Bamford loves setting the scene more than the party itself. In another life, she’d have been a theater set designer. Her address book includes the greatest and the grandest, from King Charles III downwards. The most controversial entry belongs to Boris Johnson; the Bamfords are among his most loyal supporters. After leaving Downing Street, Johnson and his wife, Carrie Symonds, and the couple’s children have been shuttling between a cottage on the Bamfords’ Cotswolds estate and their London home, located around the corner from Harrods. Johnson and Symonds even held their post-pandemic wedding reception on the Daylesford estate.

But few know that Lady Bamford has educated 150,000 children in India or that making the plates for her five shops—the other four are in London—supports entire villages on the subcontinent by employing potters, weavers, and artisans.

Early in their marriage, the Bamfords drove around India knocking on bicycle-repair-shop doors to suggest that JCB machinery could be used to repair the roads. “One day as we were driving I saw children breaking stones to fill the potholes,” she says. “So I stopped the car and asked why they were not in school. It was because they had no shoes. So we bought 300 pairs. I went to the school and the master had a whip, so we took it over. The village was mud huts, so we bought it and installed clean water and medical care.”

The Bamfords at a fundraiser.

The pattern has been repeated in 25 villages, two of which, in Rajasthan, make all the Christmas decorations for Daylesford House. Nila House, Bamford’s workshop in Jaipur, specializes in textiles. “We teach the women how to plant cotton, then dye it with indigo in the traditional way,” she says. In Savannah, Georgia, “Lady B,” as her staff call her, has built a day school and nursery for children from low-income, troubled backgrounds. “Wherever Anthony starts a factory, I do something [charitable]. You can’t be successful and not give back—that is the privilege.”

Petite and blonde, she is looking spiffy in Bamford’s new-season Mediterranean blue jacket. She is authentic, genuinely surprised that “Very Daylesford” is a New York term of endearment. “I think of myself as more Coastal Grandmother,” she says.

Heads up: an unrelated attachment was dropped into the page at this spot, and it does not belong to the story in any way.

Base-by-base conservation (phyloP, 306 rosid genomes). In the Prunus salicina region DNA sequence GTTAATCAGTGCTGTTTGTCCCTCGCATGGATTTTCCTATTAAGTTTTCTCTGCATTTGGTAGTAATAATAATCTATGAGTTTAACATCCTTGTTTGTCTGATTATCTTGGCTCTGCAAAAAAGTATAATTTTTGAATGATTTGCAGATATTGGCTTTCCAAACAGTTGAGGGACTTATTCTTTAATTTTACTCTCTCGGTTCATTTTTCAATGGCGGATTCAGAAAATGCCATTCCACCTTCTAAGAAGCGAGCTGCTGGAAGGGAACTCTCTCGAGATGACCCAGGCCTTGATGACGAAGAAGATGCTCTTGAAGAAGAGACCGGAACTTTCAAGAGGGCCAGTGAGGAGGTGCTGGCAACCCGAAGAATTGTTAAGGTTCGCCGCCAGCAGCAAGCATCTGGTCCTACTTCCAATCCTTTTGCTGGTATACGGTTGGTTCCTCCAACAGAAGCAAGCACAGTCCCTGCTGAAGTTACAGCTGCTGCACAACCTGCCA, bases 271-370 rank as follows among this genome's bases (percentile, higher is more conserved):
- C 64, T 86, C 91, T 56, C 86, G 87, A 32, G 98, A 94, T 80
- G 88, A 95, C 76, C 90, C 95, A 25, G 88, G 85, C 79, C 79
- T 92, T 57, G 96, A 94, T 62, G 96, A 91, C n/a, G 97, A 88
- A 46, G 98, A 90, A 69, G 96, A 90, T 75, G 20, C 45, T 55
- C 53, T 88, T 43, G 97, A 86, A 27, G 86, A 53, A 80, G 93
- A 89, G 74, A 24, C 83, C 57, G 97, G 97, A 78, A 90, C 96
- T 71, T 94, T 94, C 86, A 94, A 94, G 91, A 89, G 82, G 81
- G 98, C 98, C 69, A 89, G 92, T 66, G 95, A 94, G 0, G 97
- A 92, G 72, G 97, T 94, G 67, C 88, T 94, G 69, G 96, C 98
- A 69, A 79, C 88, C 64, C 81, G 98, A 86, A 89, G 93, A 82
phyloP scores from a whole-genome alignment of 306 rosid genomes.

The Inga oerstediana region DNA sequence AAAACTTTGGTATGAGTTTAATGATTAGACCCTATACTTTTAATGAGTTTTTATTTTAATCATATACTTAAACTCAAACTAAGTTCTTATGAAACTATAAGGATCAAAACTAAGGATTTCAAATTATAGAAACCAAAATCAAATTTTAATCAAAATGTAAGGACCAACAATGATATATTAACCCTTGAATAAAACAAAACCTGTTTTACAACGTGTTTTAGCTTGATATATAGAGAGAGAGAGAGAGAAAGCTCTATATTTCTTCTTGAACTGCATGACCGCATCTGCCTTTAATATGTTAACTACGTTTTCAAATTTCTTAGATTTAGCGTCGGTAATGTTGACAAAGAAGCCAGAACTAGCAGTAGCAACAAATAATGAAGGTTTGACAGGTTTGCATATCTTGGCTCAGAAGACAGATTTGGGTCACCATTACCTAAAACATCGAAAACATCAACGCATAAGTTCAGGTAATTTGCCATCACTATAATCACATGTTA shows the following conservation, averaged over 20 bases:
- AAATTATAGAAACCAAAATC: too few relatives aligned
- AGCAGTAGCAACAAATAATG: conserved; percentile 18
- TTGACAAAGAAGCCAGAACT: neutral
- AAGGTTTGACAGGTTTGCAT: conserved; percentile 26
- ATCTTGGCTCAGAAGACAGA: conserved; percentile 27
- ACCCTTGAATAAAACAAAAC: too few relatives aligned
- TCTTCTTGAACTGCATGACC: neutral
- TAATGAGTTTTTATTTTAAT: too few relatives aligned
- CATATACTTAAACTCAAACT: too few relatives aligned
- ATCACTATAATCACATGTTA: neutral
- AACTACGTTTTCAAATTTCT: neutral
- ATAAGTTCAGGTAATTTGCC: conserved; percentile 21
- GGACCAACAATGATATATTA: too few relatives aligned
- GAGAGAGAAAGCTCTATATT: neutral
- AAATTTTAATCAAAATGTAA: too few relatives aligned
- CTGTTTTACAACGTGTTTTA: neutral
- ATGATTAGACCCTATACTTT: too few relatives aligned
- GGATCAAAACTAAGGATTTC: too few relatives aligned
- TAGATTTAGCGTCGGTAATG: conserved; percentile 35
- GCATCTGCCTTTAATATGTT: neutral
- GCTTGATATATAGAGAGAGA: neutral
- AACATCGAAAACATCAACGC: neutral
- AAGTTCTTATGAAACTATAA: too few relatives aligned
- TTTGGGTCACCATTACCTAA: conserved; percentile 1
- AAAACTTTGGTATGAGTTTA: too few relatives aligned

Bamford loves setting the scene more than the party itself. In another life, she’d have been a theater set designer.

She is a perfectionist, but a cozy one. “I like things to be warm, to glow,” she says. And they do in her pubs, the Fox at Oddington and the Wild Rabbit in Kingham, which have open fires and proper roast for Sunday lunch. They are patronized by every man, woman, and Labrador of the Chipping Norton set—among them Jeremy Clarkson, Elisabeth Murdoch, and Rachel Whetstone, chief communications officer at Netflix.

But Bamford never had a business plan. “I am inspired by nature, and I believe in instinct,” she says. She was pushing her baby daughter Alice in her pram when she saw her roses wilting from the Roundup chemical pesticide that had been used on the farmland. So she decided to take the farm organic.

At Nila House, in Jaipur, workers block print textiles that will be sold at Daylesford shops in London.

That’s where it all began, with sad roses. It ends—for now—with happy club members paying $400 a month to join her wellness Nirvana.

I remember having lunch with Lady Bamford at Daylesford Organic around the time that she published her 2018 book, Nurture, which has a save-the-planet vibe. “I’m not perfect,” she told me, as we said our good-byes. “I’m about to take a helicopter back to London.”

Victoria Mather is a veteran travel writer based in London. She has edited travel coverage for Tatler, The Daily Telegraph, the Evening Standard, and Vanity Fair